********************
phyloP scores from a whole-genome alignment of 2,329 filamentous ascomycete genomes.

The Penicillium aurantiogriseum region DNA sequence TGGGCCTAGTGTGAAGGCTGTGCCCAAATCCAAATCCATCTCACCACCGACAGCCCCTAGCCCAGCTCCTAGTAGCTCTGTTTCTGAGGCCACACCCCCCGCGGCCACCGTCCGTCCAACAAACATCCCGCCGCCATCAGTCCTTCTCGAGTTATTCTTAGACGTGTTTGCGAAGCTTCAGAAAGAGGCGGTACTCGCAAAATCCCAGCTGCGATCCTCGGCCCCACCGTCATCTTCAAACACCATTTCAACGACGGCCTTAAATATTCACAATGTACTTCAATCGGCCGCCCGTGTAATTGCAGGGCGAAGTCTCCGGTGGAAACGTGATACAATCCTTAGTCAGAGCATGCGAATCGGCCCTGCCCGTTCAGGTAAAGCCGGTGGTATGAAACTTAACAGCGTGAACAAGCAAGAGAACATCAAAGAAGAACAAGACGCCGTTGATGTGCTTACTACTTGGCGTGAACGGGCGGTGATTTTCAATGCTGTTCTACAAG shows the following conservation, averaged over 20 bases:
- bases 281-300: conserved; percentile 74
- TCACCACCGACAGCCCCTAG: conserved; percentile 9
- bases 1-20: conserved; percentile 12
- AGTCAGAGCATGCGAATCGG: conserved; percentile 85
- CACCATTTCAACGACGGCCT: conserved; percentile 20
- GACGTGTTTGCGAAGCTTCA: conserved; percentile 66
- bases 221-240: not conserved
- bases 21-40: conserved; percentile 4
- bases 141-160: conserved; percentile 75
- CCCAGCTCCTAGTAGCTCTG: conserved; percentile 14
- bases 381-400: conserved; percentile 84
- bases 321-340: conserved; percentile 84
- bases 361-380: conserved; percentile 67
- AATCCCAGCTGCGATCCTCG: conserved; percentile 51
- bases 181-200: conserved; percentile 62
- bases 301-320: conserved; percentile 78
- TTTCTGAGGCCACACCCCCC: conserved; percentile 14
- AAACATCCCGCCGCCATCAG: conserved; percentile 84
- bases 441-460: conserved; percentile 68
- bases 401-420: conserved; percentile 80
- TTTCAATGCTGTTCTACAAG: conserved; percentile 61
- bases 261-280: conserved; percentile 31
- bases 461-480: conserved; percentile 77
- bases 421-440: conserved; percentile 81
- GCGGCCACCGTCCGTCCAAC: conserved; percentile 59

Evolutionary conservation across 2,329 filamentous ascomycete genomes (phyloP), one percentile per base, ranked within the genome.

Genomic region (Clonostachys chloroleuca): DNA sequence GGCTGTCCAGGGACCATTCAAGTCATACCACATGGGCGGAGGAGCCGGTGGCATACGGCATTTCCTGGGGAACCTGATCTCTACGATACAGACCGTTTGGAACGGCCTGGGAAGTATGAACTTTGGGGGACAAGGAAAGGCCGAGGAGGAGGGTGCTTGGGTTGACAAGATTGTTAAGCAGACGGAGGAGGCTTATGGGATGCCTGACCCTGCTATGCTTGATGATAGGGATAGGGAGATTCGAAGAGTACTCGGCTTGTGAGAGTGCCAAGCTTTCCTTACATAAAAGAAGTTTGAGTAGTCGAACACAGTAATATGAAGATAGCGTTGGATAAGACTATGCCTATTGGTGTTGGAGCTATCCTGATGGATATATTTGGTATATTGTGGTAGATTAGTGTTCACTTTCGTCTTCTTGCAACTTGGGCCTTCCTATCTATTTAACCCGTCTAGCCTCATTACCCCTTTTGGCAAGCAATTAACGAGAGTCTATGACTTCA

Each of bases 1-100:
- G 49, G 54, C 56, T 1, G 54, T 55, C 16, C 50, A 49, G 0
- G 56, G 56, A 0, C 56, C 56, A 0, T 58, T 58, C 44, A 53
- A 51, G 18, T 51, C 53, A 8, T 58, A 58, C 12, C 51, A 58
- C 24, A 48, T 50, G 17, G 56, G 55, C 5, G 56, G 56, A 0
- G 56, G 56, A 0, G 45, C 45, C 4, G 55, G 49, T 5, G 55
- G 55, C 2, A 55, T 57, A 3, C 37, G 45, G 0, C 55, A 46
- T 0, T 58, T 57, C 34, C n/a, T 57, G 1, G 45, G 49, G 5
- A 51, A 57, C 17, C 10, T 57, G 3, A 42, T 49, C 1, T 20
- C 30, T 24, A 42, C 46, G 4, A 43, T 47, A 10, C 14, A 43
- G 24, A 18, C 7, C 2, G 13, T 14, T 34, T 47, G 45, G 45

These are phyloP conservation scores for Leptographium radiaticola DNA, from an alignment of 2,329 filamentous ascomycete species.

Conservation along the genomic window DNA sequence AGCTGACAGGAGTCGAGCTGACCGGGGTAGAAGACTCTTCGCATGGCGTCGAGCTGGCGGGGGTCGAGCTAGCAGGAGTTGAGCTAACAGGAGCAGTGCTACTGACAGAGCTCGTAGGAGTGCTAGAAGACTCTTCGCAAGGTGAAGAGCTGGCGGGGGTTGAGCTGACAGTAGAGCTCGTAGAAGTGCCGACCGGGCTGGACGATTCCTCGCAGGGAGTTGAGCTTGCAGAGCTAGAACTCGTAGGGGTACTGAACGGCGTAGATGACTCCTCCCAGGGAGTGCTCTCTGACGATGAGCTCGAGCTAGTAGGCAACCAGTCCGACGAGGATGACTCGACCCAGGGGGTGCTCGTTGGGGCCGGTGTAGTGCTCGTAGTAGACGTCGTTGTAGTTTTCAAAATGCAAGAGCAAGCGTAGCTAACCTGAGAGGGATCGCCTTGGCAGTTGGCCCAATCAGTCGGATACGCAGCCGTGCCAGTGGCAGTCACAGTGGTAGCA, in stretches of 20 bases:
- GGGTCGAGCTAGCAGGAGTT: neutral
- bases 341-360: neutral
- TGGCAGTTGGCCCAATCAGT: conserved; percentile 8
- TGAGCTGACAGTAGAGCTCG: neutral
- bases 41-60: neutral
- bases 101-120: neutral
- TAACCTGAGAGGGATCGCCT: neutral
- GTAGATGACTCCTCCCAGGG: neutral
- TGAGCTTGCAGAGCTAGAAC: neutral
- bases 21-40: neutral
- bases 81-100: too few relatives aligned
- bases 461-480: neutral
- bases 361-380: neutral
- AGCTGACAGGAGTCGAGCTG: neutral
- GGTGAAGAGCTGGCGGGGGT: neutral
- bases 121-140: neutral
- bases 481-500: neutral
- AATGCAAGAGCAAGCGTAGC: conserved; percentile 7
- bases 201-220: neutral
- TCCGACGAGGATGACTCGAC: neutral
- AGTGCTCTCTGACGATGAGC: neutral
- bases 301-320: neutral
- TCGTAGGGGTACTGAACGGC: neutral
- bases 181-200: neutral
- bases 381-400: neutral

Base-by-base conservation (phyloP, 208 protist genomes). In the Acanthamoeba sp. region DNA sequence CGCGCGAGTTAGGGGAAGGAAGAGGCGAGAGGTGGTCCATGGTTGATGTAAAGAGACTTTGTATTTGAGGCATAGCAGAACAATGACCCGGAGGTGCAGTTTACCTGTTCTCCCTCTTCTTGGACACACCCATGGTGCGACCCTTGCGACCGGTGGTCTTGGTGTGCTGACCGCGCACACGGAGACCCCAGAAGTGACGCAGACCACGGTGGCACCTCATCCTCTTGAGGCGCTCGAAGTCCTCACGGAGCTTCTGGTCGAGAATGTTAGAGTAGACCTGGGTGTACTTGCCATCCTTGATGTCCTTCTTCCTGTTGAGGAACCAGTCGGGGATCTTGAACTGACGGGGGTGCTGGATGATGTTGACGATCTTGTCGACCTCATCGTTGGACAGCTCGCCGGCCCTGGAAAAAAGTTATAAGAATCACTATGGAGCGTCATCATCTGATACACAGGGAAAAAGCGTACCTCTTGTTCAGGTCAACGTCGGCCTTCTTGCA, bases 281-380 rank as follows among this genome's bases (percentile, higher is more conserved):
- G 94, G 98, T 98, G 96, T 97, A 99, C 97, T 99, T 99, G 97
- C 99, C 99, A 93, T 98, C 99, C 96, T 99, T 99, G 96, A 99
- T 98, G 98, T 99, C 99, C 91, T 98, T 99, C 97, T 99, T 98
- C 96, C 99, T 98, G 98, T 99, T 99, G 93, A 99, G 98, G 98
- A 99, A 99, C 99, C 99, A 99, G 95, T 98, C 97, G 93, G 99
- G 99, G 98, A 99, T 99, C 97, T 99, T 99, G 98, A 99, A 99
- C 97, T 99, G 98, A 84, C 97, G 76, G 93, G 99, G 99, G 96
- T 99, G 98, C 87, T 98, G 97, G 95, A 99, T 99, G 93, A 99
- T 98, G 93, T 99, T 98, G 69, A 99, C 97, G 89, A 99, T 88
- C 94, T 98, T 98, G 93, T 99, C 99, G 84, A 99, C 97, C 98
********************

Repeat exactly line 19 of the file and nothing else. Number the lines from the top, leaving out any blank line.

- TTTCTGAGGCCACACCCCCC: conserved; percentile 14